Germanyâ€™s reaction to the murder of a prominent Chechen in Berlin, carried out by a Russian citizen with highly suspicious travel papers, has been criticized as tepid and slow, especially compared to the U.K.â€™s forceful response in a similar case last year. But after an extremely long wind-up, German authorities on Wednesday finally expelled two diplomats and made their suspicion of Russian government involvement official.
The victim in the case, Zelimkhan Khangoshvili, had fought against the Russian military during the Chechen conflict and attempted to help Georgia fight off a Russian invasion in 2008. After an attempt on his life in Tbilisi in 2015, he traveled to Germany and applied for asylum. In August, a man rode up to him on an electric bike in Berlinâ€™s Tiergarten park and shot him three times, twice in the head.
The suspected assassin was quickly arrested; he presented a fresh Russian passport in the name of Vadim Sokolov. The investigative outfit Bellingcat soon found out that the holder of this passport had no documented history within the Russian bureaucracy and had provided false information when he applied for the visa on which he traveled to Europe.
On Tuesday, Bellingcat claimed that Sokolovâ€™s real name was Vadim Krasikov. It reported that a man of that name, who resembles Khangoshviliâ€™s alleged assassin, had been sought in Russia in connection with another contract hit, also involving a bicycle. Warrants issued in connection with that case, the site said, were subsequently withdrawn without public explanation.
Apparently, the German federal prosecutor-generalâ€™s office supports this identification. On Wednesday, it took over the case from the Berlin authorities, naming the suspect as â€śVadim K., alias Vadim S.â€ť The reason it intervened, it said, was that the investigation had turned up â€śsufficient factual evidenceâ€ť that the murder had been carried out â€śeither on behalf of State entities of the Russian Federation or of the Chechen Republic as part of the Russian Federation.â€ť That makes Khangoshviliâ€™s killing a German national-security concern.
The case presents a stark contrast to that of former double agent Sergei Skripal, who was poisoned along with his daughter Yulia in the English town of Salisbury last year. Just days after the unsuccessful assassination attempt, the U.K. government publicly accused Russia, appealed to other Western nations for solidarity, and coordinated a response that led to the expulsion of about 100 Russian diplomats around the world, four of them from Germany. Although the Russian propaganda machine did its best to portray this aggressive response as a case of anti-Russian paranoia, nobody outside the Russian spy apparatus had a motive to kill Skripal.
In Khangoshviliâ€™s case, just as in Skripalâ€™s, Russiaâ€™s government has denied involvement. But this time its insistence that the response has been â€śpoliticizedâ€ť is even more egregious, since Germanyâ€™s measured reaction followed a thorough investigation. For three months, Germany patiently asked Russia for more information about the suspect, a Russian citizen who couldnâ€™t be traced under the name he had given, and got no cooperation. The foreign ministryâ€™s statement on the diplomat expulsion said assistance from Russia would still be welcome. And Germany isnâ€™t trying to raise a public-relations storm as the U.K. did.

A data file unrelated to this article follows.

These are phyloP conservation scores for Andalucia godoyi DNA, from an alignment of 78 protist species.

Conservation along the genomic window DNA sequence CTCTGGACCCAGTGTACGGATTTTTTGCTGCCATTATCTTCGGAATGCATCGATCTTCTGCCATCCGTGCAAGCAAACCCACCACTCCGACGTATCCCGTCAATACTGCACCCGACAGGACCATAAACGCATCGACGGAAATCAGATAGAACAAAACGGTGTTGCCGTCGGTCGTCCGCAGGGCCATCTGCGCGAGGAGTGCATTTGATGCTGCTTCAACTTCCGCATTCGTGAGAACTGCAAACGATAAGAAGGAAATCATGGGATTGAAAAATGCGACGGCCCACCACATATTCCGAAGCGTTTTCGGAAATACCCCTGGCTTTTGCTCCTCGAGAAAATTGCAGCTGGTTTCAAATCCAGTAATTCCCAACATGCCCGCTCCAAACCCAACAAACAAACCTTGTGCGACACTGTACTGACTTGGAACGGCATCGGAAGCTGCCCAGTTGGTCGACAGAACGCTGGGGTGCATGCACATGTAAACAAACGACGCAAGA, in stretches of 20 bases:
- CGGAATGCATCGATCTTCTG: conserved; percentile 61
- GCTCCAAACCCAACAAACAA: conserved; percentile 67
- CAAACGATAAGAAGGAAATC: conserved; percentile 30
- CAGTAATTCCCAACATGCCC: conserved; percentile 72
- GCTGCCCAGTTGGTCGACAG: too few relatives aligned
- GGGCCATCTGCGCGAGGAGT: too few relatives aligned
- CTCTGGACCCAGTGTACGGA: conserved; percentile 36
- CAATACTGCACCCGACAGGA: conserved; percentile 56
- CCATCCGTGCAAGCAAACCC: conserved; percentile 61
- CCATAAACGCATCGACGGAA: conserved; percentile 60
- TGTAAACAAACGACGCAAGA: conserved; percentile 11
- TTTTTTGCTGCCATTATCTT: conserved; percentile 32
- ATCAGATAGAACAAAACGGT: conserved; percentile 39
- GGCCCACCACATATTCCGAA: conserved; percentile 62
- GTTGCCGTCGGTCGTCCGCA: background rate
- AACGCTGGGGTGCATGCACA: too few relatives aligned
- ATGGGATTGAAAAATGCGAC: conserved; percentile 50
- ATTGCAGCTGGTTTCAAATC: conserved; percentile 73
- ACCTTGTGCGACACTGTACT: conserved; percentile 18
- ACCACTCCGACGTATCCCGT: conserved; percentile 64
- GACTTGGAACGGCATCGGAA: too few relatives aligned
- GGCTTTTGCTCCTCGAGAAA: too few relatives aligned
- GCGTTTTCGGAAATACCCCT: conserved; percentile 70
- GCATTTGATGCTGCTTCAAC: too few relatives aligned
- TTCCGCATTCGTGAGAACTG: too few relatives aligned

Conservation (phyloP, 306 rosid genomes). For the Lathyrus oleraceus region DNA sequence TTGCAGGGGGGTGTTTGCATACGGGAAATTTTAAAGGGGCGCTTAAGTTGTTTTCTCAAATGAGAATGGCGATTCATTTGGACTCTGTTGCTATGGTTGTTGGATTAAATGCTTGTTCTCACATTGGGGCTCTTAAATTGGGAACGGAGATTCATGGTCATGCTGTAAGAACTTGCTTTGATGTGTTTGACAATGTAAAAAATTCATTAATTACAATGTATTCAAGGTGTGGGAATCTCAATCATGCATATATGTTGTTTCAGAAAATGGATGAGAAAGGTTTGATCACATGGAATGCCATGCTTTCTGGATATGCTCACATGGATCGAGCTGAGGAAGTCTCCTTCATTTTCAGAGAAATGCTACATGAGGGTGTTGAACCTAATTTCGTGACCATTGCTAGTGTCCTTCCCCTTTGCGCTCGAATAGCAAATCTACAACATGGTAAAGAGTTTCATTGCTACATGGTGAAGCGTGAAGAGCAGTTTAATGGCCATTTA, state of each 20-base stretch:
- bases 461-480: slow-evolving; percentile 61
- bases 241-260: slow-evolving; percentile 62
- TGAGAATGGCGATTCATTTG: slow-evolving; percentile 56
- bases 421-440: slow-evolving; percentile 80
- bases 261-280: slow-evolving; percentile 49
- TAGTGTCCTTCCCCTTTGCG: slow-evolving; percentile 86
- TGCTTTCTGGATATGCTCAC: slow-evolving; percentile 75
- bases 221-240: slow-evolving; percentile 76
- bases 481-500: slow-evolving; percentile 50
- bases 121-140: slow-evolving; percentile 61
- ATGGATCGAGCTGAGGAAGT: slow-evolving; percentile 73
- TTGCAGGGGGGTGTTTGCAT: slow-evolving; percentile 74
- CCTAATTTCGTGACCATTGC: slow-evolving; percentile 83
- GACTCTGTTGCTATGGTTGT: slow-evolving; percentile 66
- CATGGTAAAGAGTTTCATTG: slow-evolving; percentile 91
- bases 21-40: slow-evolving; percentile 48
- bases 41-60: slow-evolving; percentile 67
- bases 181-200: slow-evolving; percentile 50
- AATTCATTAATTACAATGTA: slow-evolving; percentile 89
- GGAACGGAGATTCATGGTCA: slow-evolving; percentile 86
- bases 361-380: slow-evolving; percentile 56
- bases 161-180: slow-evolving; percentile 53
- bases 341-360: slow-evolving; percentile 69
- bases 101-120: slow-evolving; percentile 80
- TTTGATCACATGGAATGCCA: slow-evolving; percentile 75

Of course, Germanyâ€™s relationship with Russia gives it far less latitude for a forceful response. It stands alone against powerful opposition to the Nord Stream 2 pipeline, which is meant to start pumping Russian natural gas into Germany next year, and Chancellor Angela Merkel is expected to help mediate peace talks between Russia and Ukraine next week.
On the other hand, though, a large Chechen diaspora is watching. Between 2012 and 2017, some 36,000 Chechens applied for asylum in Germany; most of them are avowed enemies of Russian President Vladimir Putin and his appointee as head of Chechnya, Ramzan Kadyrov. Unless the German government acts forcefully in the Khangoshvili case, some of them will have strong reasons to fear for their lives. Germany has a responsibility to protect them - and to make clear that assassinations arranged by a foreign state on its soil will have consequences.
Germany appears to be resolving this dilemma in the most German way possible: by following the rules. The Berlin investigators worked methodically until they reached a politically charged conclusion. Then federal prosecutors took over, even though the timing was diplomatically awkward. Now the foreign ministry has expelled Russian diplomats after evidence of state involvement became clear.
More publicity - of the German, measured kind - and possibly more retaliatory moves can be expected as the investigation proceeds. It would be counterproductive for the Kremlin to use the same cavalier tactics as it did with Britain. Here in Germany, nobody wants to politicize the Khangoshvili murder. Theyâ€™re just trying to get at the truth.
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Bershidsky is Bloomberg Opinionâ€™s Europe columnist. He was the founding editor of the Russian business daily Vedomosti and founded the opinion website Slon.ru.